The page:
Given that we are more dependent on vision than on any other sense, it should come as no surprise that visual cues are the greatest catalyst of our behavior. For this reason, a small change in what you see can lead to a big shift in what you do. As a result, you can imagine how important it is to live and work in environments that are filled with productive cues and devoid of unproductive ones.
Every habit is initiated by a cue, and we are more likely to notice cues that stand out.
Making a better decision is easy and natural when the cues for good habits are right in front of you.
Environment design is powerful not only because it influences how we engage with the world but also because we rarely do it. Most people live in a world others have created for them.
Be the designer of your world and not merely the consumer of it.
Stop thinking about your environment as filled with objects. Start thinking about it as filled with relationships. Think in terms of how you interact with the spaces around you.
The power of context also reveals an important strategy: habits can be easier to change in a new environment. It helps to escape the subtle triggers and cues that nudge you toward your current habits.
Habits thrive under predictable circumstances like these. Focus comes automatically when you are sitting at your work desk. Relaxation is easier when you are in a space designed for that purpose.
Robins revealed that addictions could spontaneously dissolve if there was a radical change in the environment.
The Vietnam studies ran counter to many of our cultural beliefs about bad habits because it challenged the conventional association of unhealthy behavior as a moral weakness.
The idea that a little bit of discipline would solve all our problems is deeply embedded in our culture.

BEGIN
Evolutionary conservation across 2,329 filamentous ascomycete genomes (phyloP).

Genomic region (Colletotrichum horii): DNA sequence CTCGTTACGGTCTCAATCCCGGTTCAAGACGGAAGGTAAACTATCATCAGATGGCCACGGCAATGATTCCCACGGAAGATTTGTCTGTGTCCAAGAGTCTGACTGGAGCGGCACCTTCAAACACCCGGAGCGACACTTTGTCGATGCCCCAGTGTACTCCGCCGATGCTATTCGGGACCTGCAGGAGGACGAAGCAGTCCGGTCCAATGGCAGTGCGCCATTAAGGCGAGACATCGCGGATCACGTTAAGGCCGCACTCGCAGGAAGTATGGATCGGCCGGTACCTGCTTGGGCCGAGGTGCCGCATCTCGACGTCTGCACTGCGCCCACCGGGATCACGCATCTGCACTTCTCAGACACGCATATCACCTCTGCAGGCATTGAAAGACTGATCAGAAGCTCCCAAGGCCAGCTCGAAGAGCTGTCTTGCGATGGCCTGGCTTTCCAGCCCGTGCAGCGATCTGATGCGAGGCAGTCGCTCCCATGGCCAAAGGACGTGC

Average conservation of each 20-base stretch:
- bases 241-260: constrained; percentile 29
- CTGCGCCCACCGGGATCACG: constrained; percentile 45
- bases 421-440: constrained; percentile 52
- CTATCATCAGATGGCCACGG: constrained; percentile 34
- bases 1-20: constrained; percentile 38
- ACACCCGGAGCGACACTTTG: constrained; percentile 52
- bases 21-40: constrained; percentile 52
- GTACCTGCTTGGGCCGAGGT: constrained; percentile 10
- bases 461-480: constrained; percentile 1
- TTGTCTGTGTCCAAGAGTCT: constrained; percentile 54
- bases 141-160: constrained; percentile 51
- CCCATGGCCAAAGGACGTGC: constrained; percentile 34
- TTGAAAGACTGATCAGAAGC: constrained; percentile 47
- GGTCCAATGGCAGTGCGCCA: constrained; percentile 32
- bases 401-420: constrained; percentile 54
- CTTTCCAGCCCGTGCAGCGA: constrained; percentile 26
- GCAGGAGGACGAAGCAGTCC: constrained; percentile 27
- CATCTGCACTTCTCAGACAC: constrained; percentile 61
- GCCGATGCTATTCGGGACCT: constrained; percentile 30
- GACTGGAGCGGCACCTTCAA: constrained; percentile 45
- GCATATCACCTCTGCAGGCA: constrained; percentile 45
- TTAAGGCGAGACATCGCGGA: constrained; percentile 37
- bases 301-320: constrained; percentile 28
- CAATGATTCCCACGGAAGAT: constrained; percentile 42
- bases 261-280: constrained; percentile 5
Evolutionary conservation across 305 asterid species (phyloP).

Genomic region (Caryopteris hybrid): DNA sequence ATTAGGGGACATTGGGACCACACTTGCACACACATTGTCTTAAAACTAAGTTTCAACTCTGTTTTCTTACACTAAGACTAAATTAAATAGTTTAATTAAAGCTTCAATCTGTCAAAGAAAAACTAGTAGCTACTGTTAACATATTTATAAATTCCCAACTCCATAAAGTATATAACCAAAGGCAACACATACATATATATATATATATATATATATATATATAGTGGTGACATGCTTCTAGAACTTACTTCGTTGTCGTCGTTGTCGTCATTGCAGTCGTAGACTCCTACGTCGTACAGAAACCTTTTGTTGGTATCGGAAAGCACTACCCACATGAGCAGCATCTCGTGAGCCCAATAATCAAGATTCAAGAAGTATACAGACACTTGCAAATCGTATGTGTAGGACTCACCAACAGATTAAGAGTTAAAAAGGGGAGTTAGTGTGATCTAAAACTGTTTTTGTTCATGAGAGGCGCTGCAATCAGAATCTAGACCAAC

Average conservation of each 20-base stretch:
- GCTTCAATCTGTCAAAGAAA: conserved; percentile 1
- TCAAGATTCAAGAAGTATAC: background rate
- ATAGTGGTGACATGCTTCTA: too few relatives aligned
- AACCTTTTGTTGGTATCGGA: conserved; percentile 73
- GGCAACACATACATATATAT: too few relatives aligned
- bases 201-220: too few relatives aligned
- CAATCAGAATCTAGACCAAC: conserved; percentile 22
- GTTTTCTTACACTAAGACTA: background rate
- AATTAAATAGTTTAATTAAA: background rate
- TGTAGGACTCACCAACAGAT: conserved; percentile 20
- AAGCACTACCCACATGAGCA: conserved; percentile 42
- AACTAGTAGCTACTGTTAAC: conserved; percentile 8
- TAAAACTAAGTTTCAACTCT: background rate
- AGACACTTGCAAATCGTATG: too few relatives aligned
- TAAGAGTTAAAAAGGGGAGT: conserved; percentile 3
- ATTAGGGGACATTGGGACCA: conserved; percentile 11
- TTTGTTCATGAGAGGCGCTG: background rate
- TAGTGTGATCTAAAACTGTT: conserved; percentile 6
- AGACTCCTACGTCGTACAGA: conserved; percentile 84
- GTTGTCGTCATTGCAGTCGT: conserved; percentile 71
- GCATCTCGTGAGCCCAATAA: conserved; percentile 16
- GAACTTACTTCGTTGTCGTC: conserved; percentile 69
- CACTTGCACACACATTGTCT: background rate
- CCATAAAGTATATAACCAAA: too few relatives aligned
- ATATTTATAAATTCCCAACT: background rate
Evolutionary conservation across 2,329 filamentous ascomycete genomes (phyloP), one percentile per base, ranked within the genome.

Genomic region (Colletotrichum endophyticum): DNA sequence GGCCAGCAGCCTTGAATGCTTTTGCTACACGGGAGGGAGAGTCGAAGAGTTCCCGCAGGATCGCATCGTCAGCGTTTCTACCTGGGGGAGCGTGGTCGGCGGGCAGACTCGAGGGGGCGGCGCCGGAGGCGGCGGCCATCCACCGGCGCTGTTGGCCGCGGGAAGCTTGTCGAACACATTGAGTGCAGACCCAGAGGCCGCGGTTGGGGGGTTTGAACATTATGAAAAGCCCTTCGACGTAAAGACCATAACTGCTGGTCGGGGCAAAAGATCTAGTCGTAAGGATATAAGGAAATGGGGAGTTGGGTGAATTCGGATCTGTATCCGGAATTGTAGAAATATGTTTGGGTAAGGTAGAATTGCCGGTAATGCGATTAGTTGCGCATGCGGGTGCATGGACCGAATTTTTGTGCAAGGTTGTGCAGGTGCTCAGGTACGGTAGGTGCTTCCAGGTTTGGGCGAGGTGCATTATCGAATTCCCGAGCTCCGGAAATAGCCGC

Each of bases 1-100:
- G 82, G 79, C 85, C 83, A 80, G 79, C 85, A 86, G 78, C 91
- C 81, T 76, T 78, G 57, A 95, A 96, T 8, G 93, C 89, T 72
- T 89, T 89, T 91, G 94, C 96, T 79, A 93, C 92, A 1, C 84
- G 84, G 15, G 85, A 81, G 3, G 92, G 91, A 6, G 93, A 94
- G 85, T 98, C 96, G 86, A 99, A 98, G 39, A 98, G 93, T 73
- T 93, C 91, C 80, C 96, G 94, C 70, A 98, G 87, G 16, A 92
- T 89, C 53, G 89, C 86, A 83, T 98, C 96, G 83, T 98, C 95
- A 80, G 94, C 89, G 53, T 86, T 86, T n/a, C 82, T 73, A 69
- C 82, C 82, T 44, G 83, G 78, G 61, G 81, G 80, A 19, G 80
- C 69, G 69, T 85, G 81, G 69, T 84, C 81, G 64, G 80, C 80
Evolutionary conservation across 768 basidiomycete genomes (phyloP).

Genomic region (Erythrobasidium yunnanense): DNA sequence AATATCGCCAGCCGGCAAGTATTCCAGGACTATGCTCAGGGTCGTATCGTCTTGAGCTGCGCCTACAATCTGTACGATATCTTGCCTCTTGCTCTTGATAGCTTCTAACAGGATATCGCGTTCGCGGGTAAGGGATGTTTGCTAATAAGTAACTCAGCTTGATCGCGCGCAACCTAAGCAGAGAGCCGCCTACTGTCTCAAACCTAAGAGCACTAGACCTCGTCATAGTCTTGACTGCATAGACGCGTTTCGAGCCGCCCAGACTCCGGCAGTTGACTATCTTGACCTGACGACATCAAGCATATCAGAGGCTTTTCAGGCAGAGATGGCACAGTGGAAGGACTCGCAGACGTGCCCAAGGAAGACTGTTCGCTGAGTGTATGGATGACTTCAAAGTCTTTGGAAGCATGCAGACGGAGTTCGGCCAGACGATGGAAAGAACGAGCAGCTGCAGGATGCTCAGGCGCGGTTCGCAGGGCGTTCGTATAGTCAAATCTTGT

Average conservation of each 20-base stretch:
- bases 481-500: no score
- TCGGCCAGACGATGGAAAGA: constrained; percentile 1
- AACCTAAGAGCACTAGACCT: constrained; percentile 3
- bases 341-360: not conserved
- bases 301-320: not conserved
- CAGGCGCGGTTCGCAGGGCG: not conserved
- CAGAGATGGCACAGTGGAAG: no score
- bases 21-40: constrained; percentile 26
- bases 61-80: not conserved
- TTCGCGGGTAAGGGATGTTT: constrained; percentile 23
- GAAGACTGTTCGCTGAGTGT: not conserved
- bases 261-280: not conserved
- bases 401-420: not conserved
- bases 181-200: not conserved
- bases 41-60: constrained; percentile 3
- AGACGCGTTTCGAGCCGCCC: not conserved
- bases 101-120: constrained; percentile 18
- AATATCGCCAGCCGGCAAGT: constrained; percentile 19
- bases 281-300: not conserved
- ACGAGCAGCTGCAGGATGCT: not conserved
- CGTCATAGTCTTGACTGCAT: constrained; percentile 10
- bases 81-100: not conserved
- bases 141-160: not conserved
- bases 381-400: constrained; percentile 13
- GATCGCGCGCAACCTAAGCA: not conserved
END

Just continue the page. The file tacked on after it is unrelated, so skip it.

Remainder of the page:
When scientists analyze people who appear to have tremendous self-control, it turns out those individuals aren’t all that different from those who are struggling. Instead, “disciplined” people are better at structuring their lives in a way that does not require heroic willpower and self-control. In other words, they spend less time in tempting situations.
The people with the best self-control are typically the ones who need to use it the least. It’s easier to practice self-restraint when you don’t have to use it very often.
Here’s the punch line: You can break a habit, but you’re unlikely to forget it. Once the mental grooves of habit have been carved into your brain, they are nearly impossible to remove entirely—even if they go unused for quite a while. And that means that simply resisting temptation is an ineffective strategy.
One of the most practical ways to eliminate a bad habit is to reduce exposure to the cue that causes it.
This practice is an inversion of the 1st Law of Behavior Change. Rather than make it obvious, you can make it invisible.
Make the cues of your good habits obvious and the cues of your bad habits invisible.
People with high self-control tend to spend less time in tempting situations. It’s easier to avoid temptation than resist it.
One of the most practical ways to eliminate a bad habit is to reduce exposure to the cue that causes it. Self-control is a short-term strategy, not a long-term one.
The 1st Law: Make It Obvious 1.1: Fill out the Habits Scorecard. Write down your current habits to become aware of them. 1.2: Use implementation intentions: “I will [BEHAVIOR] at [TIME] in [LOCATION].” 1.3: Use habit stacking: “After [CURRENT HABIT], I will [NEW HABIT].” 1.4: Design your environment. Make the cues of good habits obvious and visible.
Inversion of the 1st Law: Make It Invisible 1.5: Reduce exposure. Remove the cues of your bad habits from your environment.